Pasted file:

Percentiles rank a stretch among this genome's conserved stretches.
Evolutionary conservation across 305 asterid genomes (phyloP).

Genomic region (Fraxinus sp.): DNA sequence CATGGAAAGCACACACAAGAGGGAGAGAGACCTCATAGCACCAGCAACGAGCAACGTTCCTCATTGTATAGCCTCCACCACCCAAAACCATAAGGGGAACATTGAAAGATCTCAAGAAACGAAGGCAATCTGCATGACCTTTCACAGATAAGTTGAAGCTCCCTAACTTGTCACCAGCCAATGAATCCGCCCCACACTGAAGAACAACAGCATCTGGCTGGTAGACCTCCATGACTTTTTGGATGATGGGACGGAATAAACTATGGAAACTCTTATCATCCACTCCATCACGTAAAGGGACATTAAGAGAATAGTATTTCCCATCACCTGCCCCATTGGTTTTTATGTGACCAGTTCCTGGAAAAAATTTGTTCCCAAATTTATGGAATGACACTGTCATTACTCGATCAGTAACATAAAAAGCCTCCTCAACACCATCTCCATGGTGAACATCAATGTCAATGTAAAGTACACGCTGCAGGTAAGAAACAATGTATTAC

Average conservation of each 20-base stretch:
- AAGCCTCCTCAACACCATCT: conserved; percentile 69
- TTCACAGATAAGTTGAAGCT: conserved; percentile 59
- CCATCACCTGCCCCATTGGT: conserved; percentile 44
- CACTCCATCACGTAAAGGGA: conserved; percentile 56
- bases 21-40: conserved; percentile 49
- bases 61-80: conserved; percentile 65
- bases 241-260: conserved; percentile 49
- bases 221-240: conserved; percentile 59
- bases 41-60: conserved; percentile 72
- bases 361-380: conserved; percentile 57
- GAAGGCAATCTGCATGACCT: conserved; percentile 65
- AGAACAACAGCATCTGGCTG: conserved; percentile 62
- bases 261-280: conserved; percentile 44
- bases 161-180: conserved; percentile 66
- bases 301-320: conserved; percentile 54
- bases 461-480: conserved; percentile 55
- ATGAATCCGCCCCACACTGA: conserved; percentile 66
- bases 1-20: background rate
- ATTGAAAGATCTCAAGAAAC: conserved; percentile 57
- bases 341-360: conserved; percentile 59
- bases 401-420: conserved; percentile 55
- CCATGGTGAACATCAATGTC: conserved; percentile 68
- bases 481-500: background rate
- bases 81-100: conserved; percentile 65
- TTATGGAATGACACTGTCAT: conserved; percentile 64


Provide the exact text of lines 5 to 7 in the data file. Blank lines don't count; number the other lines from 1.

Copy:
- AAGCCTCCTCAACACCATCT: conserved; percentile 69
- TTCACAGATAAGTTGAAGCT: conserved; percentile 59
- CCATCACCTGCCCCATTGGT: conserved; percentile 44